U.K. data chief seeks to search Cambridge Analytica over breach

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(Bloomberg) -- The U.K.’s privacy watchdog said it’s requesting a search warrant to comb the offices of Cambridge Analytica as part of an investigation into allegations the firm retained information on millions of Facebook users without their consent.

Cambridge Analytica failed to respond to an access request by the Information Commissioner’s Office, forcing the authority to seek a warrant “to obtain information and access to systems and evidence,” it said in a statement on Tuesday. Elizabeth Denham, Britain’s current privacy chief, told Channel 4 News last night that her agency was is in the process of obtaining a warrant.

Facebook had enlisted the firm Stroz Friedberg to assess advertising-data provider Cambridge Analytica, whose handling of Facebook user data has mired the social networking company in controversy.

“On March 19, Facebook announced that it will stand down its search of Cambridge Analytica premises at the Information Commissioner’s request,” the ICO said in the statement. “Such a search would potentially compromise a regulatory investigation.”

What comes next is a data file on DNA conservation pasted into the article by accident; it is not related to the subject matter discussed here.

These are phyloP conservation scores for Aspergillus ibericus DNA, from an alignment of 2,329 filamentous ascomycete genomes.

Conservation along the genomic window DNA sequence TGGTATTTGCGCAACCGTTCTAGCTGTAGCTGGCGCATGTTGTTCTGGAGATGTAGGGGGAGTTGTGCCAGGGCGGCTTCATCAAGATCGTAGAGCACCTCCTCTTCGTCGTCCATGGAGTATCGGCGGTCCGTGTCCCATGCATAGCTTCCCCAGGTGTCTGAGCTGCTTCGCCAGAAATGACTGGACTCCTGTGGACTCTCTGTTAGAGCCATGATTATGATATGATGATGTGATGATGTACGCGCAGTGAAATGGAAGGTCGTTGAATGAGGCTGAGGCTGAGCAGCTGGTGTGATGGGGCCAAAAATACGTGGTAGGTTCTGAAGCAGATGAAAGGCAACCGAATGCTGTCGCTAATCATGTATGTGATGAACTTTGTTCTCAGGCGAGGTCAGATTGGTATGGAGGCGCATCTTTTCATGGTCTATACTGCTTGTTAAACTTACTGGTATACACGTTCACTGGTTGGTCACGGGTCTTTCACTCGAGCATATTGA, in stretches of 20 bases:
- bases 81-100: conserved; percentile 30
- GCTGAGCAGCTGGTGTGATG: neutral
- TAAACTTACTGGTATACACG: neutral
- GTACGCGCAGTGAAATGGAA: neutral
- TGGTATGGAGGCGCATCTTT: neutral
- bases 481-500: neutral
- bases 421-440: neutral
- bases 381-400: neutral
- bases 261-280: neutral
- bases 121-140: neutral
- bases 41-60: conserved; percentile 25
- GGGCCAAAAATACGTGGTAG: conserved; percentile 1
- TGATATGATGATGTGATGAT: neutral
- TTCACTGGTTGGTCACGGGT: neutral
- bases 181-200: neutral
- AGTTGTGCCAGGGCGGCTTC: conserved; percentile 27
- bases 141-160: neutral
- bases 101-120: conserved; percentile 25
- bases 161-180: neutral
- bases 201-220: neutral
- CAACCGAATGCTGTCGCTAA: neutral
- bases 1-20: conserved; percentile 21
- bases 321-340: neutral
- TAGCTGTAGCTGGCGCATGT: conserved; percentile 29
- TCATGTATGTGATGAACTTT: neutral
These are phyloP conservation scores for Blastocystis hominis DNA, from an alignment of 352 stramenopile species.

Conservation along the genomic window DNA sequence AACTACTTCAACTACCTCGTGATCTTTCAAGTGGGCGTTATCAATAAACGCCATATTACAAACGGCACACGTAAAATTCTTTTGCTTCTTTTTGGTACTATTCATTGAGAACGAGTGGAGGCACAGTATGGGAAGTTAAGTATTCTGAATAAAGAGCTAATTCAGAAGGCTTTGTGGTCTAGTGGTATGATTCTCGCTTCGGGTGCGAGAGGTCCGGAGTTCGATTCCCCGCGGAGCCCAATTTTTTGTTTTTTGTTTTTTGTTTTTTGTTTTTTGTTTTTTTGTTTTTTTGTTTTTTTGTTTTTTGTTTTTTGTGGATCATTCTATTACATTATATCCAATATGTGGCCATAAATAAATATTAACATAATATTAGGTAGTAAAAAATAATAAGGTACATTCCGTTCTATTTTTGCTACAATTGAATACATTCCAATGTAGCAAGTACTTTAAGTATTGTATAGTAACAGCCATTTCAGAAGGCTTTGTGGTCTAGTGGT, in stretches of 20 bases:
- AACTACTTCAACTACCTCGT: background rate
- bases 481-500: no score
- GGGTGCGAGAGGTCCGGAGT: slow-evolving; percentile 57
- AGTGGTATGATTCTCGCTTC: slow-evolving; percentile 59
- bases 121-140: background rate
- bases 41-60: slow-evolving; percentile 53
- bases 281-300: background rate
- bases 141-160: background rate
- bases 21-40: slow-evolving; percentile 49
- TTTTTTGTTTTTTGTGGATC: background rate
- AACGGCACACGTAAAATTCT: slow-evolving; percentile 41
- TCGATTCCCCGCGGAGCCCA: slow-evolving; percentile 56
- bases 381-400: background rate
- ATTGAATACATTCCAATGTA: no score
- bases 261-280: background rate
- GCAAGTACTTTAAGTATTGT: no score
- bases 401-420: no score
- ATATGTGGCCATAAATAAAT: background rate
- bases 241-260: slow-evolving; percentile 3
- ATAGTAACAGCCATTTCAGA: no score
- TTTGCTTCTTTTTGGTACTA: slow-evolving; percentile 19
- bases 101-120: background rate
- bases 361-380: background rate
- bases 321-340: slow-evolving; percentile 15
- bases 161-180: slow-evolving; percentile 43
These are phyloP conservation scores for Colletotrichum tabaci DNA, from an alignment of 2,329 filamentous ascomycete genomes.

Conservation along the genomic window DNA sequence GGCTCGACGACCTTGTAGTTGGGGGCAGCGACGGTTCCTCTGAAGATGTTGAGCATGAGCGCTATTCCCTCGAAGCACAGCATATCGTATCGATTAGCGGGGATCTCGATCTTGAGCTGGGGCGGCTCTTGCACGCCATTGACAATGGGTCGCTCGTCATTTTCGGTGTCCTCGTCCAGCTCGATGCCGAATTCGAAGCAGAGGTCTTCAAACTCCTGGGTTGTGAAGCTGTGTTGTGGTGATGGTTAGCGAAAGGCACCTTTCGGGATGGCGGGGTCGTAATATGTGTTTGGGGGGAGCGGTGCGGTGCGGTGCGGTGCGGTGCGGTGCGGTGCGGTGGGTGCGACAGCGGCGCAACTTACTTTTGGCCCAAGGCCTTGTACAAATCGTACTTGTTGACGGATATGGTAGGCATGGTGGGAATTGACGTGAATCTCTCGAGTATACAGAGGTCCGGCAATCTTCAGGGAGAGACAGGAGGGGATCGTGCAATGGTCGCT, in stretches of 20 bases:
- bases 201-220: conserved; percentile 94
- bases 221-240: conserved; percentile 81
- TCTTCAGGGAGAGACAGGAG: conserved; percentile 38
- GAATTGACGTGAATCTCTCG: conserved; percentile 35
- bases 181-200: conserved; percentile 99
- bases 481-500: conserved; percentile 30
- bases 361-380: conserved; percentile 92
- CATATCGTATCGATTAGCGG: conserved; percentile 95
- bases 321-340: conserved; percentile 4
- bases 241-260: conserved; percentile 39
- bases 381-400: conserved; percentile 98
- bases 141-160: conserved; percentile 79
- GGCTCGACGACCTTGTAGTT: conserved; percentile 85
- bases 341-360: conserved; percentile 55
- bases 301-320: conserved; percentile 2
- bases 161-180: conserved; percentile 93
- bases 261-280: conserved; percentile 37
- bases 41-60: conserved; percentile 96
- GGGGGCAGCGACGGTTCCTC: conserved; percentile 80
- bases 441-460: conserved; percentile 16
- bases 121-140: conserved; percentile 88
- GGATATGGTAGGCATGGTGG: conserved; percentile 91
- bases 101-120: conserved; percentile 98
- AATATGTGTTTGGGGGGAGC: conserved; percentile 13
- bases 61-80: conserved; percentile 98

Speaking to BBC Radio 4 on Tuesday, Denham said that the ICO was "concerned about the integrity of our investigation. We are also looking at Facebook at the same time. Our advice to Facebook was ’back away.’"

At issue is information on millions of Facebook users that Cambridge Analytica obtained from a researcher who shared the data without Facebook’s permission. According to published news reports, Cambridge University researcher Aleksandr Kogan created a personality-analysis app that was used by 270,000 Facebook users, who in turn gave the app permission to access data on themselves and their friends, ultimately exposing a network of 50 million.

Kogan and Cambridge Analytica had agreed to be audited by Stroz Friedberg to determine whether the data company still has the information.

Cambridge Analytica didn’t immediately respond to a request for comment on the ICO search warrant request.

EU data privacy regulators are expected to discuss the issue at a regular meeting in Brussels on Tuesday too. EU Justice Commissioner Vera Jourova said she plans to meet with Facebook while on an official visit in the U.S. this week and seek answers.

“From a European Union perspective, the misuse for political purposes of personal data belonging to Facebook users -- if confirmed -- is not acceptable,” the European Commission said in emailed statement sent late on Monday.

--With assistance from Robert Hutton

Bloomberg News